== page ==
Metabolic Therapy Program In Conjunction With Standard Treatment For Glioblastoma Multiforme

  • STATUS
    Recruiting
  • End date
    Nov 1, 2022
  • participants needed
    22
  • sponsor
    Waikato Hospital
Updated on 10 June 2021
cancer
dexamethasone

Summary

Glioblastoma multiforme (GBM), a very aggressive brain tumour, is one of the most malignant of all cancers and is associated with a poor prognosis. The majority of GBM cells display damaged mitochondria (the "batteries" of cells), so they rely on an alternate method for producing energy called the Warburg Effect, which relies nearly exclusively on glucose (in contrast, normal cells can use other molecules, such as fatty acids and fat-derived ketones, for energy). Metabolic interventions, such as fasting and ketogenic diets, target cancer cell metabolism by enhancing mitochondria function, decreasing blood glucose levels, and increasing blood ketone levels, creating an advantage for normal cells but a disadvantage for cancer cells. Preliminary experience at Waikato Hospital has shown that a metabolic therapy program (MTP) utilizing fasting and ketogenic diets is feasible and safe in people with advanced cancer, and may provide a therapeutic benefit. We aim to determine whether using an MTP concurrently with standard oncological treatment (chemoradiation followed by adjuvant chemotherapy) is feasible and safe in patients with GBM, and has treatment outcomes consistent with greater overall treatment efficacy than in published trials.

Description

Gliomas are tumours that originate from glial cells in the central nervous system. The most common histological subtype is GBM, which accounts for nearly 50% of all malignant brain tumours. Despite aggressive multimodal treatment, the median survival for GBM is poor (8-15 months).

Although cancer is regarded as a genetic disease, it may be perceived as a metabolic disorder. The majority of human cancers, including GBM, display low numbers of mitochondria, most of which are structurally damaged, resulting in defective cell respiration. To compensate, cancer cells greatly increase their uptake of glucose, which is fermented (regardless of oxygen concentration, a process known as the Warburg Effect) to generate energy. Cancer cells also rely on increased growth signaling pathways involving insulin, insulin-like growth factor-1, and mammalian target of rapamycin to support their unbridled growth and proliferation. Cancer cells may therefore be vulnerable to interventions that selectively target their abnormal metabolism.

Metabolic interventions, such as fasting and ketogenic diets, target cancer cell metabolism and may be effective alongside standard treatments in advanced cancers. Fasting is a voluntary abstinence from food and drink for a controlled period of time (typically, 12 hours to 3 weeks in humans), whereas ketogenic diets are high-fat, adequate-protein, low-carbohydrate diets that stimulate the body to create a fasting-like metabolic state. Fasting and ketogenic diets stimulate mitochondria biogenesis, decrease blood glucose, increase liver production of fat-derived ketones (which serve as a major alternative energy source for most normal cells within the body, but cannot be utilized by cancer cells), and decrease growth factor availability. Thus, fasting and ketogenic diets provide an advantage for normal cells but a disadvantage to cancer cells by enhancing mitochondria biogenesis and function, depriving cancer cells of their major fuel, and creating a cell environment unfavourable for unbridled growth and proliferation.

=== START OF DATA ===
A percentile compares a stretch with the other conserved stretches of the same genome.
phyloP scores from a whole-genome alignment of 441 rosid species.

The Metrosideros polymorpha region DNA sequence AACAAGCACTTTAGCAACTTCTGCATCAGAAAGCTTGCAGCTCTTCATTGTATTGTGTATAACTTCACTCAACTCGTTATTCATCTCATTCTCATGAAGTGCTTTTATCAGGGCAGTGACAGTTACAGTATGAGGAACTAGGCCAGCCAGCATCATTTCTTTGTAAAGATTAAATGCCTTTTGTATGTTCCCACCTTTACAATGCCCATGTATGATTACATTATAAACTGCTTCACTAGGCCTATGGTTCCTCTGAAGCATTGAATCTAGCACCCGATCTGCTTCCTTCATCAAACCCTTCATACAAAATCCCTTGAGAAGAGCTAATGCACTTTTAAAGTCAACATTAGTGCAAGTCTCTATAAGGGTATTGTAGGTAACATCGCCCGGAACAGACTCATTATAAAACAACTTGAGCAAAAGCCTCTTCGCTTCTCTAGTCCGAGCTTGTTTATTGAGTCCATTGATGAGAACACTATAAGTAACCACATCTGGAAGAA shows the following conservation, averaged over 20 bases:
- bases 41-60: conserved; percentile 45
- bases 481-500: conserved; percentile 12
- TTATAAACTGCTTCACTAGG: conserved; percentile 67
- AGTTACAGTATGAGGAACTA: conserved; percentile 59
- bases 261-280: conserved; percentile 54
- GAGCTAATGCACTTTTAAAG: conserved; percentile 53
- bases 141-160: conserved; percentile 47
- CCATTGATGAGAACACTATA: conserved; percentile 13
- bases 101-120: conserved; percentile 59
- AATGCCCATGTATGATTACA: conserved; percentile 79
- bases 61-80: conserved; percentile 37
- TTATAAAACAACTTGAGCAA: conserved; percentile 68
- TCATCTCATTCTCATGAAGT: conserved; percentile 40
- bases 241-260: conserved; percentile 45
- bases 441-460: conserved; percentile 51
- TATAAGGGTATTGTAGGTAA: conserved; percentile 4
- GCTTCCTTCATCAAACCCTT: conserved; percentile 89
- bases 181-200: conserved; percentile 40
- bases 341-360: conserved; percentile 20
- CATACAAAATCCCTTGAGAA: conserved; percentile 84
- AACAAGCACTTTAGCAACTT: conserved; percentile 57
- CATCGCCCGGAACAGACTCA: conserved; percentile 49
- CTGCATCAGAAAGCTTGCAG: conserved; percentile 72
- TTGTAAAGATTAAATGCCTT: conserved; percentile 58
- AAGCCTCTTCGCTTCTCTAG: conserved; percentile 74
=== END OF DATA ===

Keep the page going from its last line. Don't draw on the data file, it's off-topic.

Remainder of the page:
Preliminary experience at Waikato Hospital has shown that a metabolic therapy program (MTP) consisting of fasting and/or a ketogenic diet is feasible, safe, and may be effective in patients with advanced cancer, including GBM. In a recent case report, a metabolic strategy (7-day fast every 1-2 months, with a ketogenic diet between fasts) resulted in the near-complete regression of a stage IVA metastatic thymoma after 2 years. Moreover, we are currently observing 8 glioblastoma patients who voluntarily consented to undergo fasting and ketogenic diet therapy in a manner similar to what we propose to use in this study; at an average of 4-5 months, all patients have completed the fasts and adhered to their ketogenic diet, experiencing only mild adverse effects.

On this background, we aim to determine whether using an MTP concurrently with standard oncological treatment (chemoradiation followed by adjuvant chemotherapy) is feasible and safe, and has treatment outcomes consistent with greater overall treatment efficacy than in published trials, in patients with GBM.

Details
Condition Glioblastoma Multiforme, glioblastoma
Treatment Standard Treatment Plus Metabolic Therapy Program
Clinical Study IdentifierNCT04730869
SponsorWaikato Hospital
Last Modified on10 June 2021

Eligibility

Yes No Not Sure

Inclusion Criteria

Age 18 years or greater
Newly-diagnosed histologically-confirmed GBM
ECOG Performance Status 0-2
Planned for standard chemoradiation for GBM
If receiving dexamethasone, the dose must be 4 mg daily (and not increasing) upon commencement of the MTP

Exclusion Criteria

Ineligible for standard treatment for GBM due to poor performance status, co-morbidities, or inability to give informed consent
Type 1 diabetes
A medical or psychiatric disorder that, in the opinion of the investigators, would make it unlikely that the patient could adhere to the MTP
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